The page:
After dark this part of town becomes a veritable maze of food, with vendors setting up shop on the busy pavement in every direction. Giant woks splutter with oil and do little to conceal the dancing flames below. I hear the bell of an approaching food cart, but what I see shocks me. No, it's no ice-cream. Instead, it's a bountiful buffet of bugs, deep fried to perfection! Stir fried water beetles, locust kebabs and many more 'delightful delicacies' that are sure to make your skin crawl.

Clinging vehemently to vegetarianism as an excuse, I choose not to chow down on a cockroach kebab, but instead ask around for an infamous restaurant in the area by the name of Cabbages and Condoms. The tropical heat and staggering humidity makes negotiating the crowded streets difficult, but i'm determined to see if there really is a restaurant in town that's decorated with nothing but prophylaxes.

After wandering aimlessly under a fool moon with my cheap t-shirt clinging to my back in sweat, I take a chance on a side street and finally find one of Asia's more bizarrely themed restaurants. Unlike other themed restaurants in Asia, such as Modern Toilet in Taiwan or The Lockup in Tokyo - this isn't just another money making scheme.

Before I'm ushered to my table, I walk around the courtyard and take note of all the billboard size posters on display. Funded by the Population and Community Development Association (PDA), I learn that a large percentage of profit goes towards helping the poor in rural areas across the nation. The condom theme is explained instantly by all the safe sex themed t-shirts, latex insignia and novelty keychains for sale in the gift shop.

Although more expensive than street food, the restaurant is nothing if not a classy affair. The open courtyard plays host to traditional Thai musicians each evening after 7pm, while Christmas lights drape the trees and wax candles occupy a space on each table. While some of the condom creations such as table flowers are rudimentary and basic, others are elaborate and meticulous like the light features (pictured right).

While it's more than most backpackers would spend on an average meal, it's good knowing that a large portion of the bill is going towards helping people in need. The menu reflects the Isaan region of Thailand, which as the poorest region - is where most of the funds are directed.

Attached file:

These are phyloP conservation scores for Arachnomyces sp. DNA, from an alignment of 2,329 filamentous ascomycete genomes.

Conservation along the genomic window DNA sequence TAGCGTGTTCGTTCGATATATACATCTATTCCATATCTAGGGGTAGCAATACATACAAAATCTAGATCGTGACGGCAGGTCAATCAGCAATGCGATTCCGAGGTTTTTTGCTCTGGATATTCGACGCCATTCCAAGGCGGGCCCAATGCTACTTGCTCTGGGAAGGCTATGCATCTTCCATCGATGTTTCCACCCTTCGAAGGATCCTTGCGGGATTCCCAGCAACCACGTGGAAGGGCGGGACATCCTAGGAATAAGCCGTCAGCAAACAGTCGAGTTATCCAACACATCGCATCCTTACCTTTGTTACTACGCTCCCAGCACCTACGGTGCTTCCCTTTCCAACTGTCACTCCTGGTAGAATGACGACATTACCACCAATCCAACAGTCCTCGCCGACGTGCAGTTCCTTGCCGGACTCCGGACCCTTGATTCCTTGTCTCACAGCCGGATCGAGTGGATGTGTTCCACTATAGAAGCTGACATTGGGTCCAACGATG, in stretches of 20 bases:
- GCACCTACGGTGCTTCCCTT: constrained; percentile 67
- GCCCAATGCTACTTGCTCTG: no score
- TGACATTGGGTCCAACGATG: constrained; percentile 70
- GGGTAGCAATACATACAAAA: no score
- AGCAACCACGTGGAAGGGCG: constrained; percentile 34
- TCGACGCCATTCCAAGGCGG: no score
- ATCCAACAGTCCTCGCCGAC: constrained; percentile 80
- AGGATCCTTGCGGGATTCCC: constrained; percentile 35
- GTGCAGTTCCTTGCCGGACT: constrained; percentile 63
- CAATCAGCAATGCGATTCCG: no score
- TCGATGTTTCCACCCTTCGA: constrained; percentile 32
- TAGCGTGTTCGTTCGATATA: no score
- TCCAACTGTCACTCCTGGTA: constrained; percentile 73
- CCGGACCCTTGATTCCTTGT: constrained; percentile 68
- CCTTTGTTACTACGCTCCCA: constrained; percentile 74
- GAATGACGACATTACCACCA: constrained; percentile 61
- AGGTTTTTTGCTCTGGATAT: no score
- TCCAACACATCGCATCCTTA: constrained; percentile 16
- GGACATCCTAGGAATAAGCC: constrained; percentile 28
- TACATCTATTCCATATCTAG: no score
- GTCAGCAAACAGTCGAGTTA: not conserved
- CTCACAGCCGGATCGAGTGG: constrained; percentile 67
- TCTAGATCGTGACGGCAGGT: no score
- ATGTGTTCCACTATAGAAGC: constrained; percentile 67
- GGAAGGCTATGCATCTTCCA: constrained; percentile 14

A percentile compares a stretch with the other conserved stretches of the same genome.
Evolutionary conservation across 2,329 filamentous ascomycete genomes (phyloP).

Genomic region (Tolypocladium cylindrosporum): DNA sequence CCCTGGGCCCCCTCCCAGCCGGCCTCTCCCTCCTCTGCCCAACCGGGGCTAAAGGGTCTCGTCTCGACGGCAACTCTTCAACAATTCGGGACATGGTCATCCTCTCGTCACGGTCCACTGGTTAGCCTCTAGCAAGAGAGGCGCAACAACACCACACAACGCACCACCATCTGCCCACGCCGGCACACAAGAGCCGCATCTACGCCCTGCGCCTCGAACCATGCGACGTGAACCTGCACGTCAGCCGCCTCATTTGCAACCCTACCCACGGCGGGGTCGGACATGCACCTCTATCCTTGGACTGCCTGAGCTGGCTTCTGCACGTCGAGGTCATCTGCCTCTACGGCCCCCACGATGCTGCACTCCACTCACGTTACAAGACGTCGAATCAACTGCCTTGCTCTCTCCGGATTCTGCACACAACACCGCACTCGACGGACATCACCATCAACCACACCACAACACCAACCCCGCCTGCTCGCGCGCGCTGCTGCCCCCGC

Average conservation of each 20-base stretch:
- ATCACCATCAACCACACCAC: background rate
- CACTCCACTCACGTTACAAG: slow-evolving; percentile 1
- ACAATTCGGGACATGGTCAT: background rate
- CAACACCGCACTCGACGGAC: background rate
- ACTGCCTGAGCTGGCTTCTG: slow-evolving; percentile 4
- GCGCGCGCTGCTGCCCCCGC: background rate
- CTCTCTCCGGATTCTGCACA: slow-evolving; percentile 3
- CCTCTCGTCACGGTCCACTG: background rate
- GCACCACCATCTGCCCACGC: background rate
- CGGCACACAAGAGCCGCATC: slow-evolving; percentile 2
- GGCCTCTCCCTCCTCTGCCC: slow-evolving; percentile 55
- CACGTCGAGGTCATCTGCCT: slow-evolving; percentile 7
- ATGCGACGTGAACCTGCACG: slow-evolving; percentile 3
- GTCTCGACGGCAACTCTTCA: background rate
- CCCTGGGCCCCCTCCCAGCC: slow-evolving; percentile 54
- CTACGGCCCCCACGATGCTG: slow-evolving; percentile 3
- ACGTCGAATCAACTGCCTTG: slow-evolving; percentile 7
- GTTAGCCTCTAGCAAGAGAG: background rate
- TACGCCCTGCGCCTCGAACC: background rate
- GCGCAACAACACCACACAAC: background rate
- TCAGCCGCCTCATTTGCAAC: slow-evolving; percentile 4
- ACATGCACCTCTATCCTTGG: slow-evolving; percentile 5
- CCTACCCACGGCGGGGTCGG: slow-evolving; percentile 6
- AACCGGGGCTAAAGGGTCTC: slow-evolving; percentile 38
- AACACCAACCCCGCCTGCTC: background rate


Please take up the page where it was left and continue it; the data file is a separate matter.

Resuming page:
Those who like it spicy are in for a treat, as Isaan is home to the almost mythical Papaya Salad (not for the faint of heart) where chilies aren't so much used as a spice, but as a main ingredient. I choose to keep my eyebrows in place and order a light and refreshing bowl of mushroom soup. As I smell the aroma of fresh coriander mingling with crushed lemongrass from a few tables over, my appetite returns with gusto. Dining without a date, I take full advantage of my anonymity and slurp down the fragrant broth in a flurry.

First-timers can be spotted laughing at condom chandeliers, but many more come back time after time for authentic regional cuisine. Like all good restaurants the food quickly takes centre stage, although the restaurant's choice of after dinner mint substitution almost always results in a giggle.

Blissful Baguio & Panagbenga


Text - RJ Fry
Images - Rob Rownd & Kelsey Barrick 

While hard to believe for those of us in colder climates, the Filipino trend is to escape the heat during summer and flock to the mountains. Baguio, nicknamed the 'Summer capital of the Philippines,' is a charming city in Central Luzon with much to offer the visitor. 

Although most postcards of the Philippines highlight white sandy beaches and coconut trees swaying in the breeze, a trip up North to the Cordillera Central mountain range provides a different viewpoint on this fascinating archipelago of 7,107 islands.

As well as trying the local delicacy of taho (soy bean pudding), a trip to Camp John Hay is a must-do when visiting Baguio. Home to a world class golf course, designed by none other than Jack Nicklaus, the cool mountain breeze makes 18 holes a delight – rather than a chore. The cooler climate also means it's also the only golf course in the Philippines to contain bentgrass greens, meaning you won't have anything to blame – except for your putter.